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SpaceX sends astronauts to orbit with a light show

Four astronauts from three nations have arrived at the International Space Station in a SpaceX Crew Dragon capsule, after a night launch that lit up the skies over Florida with UFO-like displays.

The light show came courtesy of the timing for liftoff from Launch Complex 39A at NASA’s Kennedy Space Center, on April 23 at 5:49 a.m. ET — which was just right for the dawn’s early glare to illuminate clouds of fuel and exhaust left behind by SpaceX’s Falcon 9 rocket as it ascended and went through stage separation.

In a tweet, NASA said the skies “lit up like a sunrise.” Other observers said the launch left an impression that was out of this world:

The objective of the launch wasn’t to put on a fireworks display, but to get the next contingent of crew members to the space station for a six-month tour of duty. NASA commander Shane Kimbrough and pilot Megan McArthur joined Japan’s Akihiko Hoshide and French astronaut Thomas Pesquet in the Dragon’s cabin for the flight. Pesquet is the first representative of the European Space Agency to fly on a SpaceX Crew Dragon.

“What a ride!! Trips up to space never get old,” Kimbrough, a veteran of two previous spaceflights, tweeted after reaching orbit. “Thanks to the @NASA and @SpaceX teams for ensuring our safety during launch. Looking forward to greeting my crewmates on @Space_Station tomorrow morning!”

The quartet arrived at the station today at 5:08 a.m. ET (2:08 a.m. PT), and were greeted with hugs by a welcoming committee consisting of seven spacefliers from the U.S., Russia and Japan.

“We got here safely, and now it’s time to work here onboard the International Space Station,” Hoshide said over a video link. “We look forward to working with everyone around the world.”

For a few days, the station will be staffed by a crew of 11 — which is the biggest crowd on the orbital outpost since NASA retired its space shuttles in 2011. This is also the first time since the Gemini program of the 1960s that two U.S.-built, crew-capable space transport ships have been in orbit at the same time.

Both of those spaceships are Crew Dragons: The newly launched capsule has been christened Endeavour, in honor of the last space shuttle to be built. The other Dragon, known as Resilience, has been docked to the station since November. Resilience is due to bring a different quartet of astronauts back to Earth next week.

This marks the third trip made to the space station by a Crew Dragon, and the first crewed launch that made use of a previously flown (or, as SpaceX, prefers to put it, “flight-proven”) Dragon and Falcon 9 first-stage booster.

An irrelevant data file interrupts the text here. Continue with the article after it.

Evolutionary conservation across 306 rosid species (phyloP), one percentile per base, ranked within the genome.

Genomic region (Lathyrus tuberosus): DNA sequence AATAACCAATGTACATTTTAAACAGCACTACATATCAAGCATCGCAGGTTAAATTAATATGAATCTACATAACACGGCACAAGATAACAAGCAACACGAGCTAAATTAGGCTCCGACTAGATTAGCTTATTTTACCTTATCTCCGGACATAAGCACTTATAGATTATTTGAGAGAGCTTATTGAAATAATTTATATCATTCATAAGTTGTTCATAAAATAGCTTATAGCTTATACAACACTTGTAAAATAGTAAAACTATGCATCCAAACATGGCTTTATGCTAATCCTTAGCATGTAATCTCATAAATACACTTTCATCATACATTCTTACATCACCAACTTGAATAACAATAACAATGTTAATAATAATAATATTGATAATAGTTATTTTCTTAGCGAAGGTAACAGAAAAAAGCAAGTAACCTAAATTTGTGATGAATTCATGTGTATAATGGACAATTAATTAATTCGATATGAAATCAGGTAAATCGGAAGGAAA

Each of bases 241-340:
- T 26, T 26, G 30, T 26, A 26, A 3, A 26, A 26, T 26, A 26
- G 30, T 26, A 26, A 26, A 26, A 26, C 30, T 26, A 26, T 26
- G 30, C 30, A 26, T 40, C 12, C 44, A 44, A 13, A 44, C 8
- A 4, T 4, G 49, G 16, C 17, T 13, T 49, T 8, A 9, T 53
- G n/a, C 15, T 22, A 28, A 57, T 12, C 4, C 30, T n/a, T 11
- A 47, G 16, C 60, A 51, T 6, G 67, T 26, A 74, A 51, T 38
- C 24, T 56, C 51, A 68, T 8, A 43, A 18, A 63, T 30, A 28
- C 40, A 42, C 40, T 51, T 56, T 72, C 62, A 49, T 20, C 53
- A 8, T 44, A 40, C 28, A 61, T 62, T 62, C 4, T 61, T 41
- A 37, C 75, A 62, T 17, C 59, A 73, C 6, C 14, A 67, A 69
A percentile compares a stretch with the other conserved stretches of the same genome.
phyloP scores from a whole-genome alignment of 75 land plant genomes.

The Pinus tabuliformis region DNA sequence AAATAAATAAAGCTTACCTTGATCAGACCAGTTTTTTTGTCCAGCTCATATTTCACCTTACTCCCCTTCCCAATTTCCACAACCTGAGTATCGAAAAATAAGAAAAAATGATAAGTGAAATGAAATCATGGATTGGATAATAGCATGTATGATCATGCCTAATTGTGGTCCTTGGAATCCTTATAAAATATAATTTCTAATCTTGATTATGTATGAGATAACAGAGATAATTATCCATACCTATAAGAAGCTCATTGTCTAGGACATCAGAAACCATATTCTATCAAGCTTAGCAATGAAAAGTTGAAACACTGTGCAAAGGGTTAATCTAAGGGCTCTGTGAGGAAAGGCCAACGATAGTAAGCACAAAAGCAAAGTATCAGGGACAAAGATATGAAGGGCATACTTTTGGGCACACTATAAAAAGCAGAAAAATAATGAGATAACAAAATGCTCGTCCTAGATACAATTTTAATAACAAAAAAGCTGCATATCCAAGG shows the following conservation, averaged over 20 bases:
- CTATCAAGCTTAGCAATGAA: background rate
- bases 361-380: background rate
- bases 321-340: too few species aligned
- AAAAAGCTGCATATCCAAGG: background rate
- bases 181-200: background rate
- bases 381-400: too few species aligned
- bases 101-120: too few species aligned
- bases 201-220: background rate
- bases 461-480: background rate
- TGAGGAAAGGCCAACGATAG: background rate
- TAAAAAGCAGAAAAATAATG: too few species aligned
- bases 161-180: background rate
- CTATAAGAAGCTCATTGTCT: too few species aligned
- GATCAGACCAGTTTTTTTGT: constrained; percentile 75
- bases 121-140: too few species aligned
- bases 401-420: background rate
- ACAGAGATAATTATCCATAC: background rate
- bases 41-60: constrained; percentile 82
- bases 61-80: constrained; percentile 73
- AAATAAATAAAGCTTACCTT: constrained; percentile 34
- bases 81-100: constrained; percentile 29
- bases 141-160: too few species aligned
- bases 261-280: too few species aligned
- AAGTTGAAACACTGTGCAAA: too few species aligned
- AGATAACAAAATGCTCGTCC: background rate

Last May, Dragon Endeavour was used for SpaceX’s first-ever crewed flight — a history-making tour of duty that brought NASA’s Doug Hurley and Bob Behnken to the station and back. McArthur, Behnken’s wife, took over her husband’s old seat as Endeavour’s pilot.

“That is kind of a fun thing that we can share,” McArthur said during a pre-flight briefing. “I can tease him and say, ‘Hey, can you hand over the keys? I’m ready now to go.’ ”

The rocket booster for the current misssion had also been used before, for November’s Crew Dragon launch. It flew itself back to a landing on a seagoing drone ship, just as it did months ago, and could end up being employed for yet another space mission after refurbishment.

Here’s a recap of the launch, plus a selection of out-of-this-world imagery from the Falcon 9 light show:

Update for 12:30 p.m. PT April 23: One of the traditions of orbital spaceflight is to carry along a “zero-gravity indicator” that tells strapped-down crew members when they’re weightless. For last May’s first crewed Dragon flight, a plush dinosaur called Tremor served as the indicator, and for November’s flight, it was a Baby Yoda toy. This time around, the zero-gravity indicator is a toy penguin nicknamed GuinGuin that’s already out of stock on the manufacturer’s website.

Update for 1 p.m. PT April 24: I’ve updated this report with Dragon Endeavour’s arrival at the space station — and I’ve also updated the time stamp for a report originally published after launch on April 23.

By Alan Boyle

Mastermind of Cosmic Log, contributing editor at GeekWire, author of "The Case for Pluto: How a Little Planet Made a Big Difference," president of the Council for the Advancement of Science Writing. Check out "About Alan Boyle" for more fun facts.

One reply on “SpaceX sends astronauts to orbit with a light show”

I do not know HOW it did not occur to me that this is the first time since Gemini that 2 U.S.human flight vehicles have been up…
With Orion and CST-100 yet to fly humans.
Amazing!

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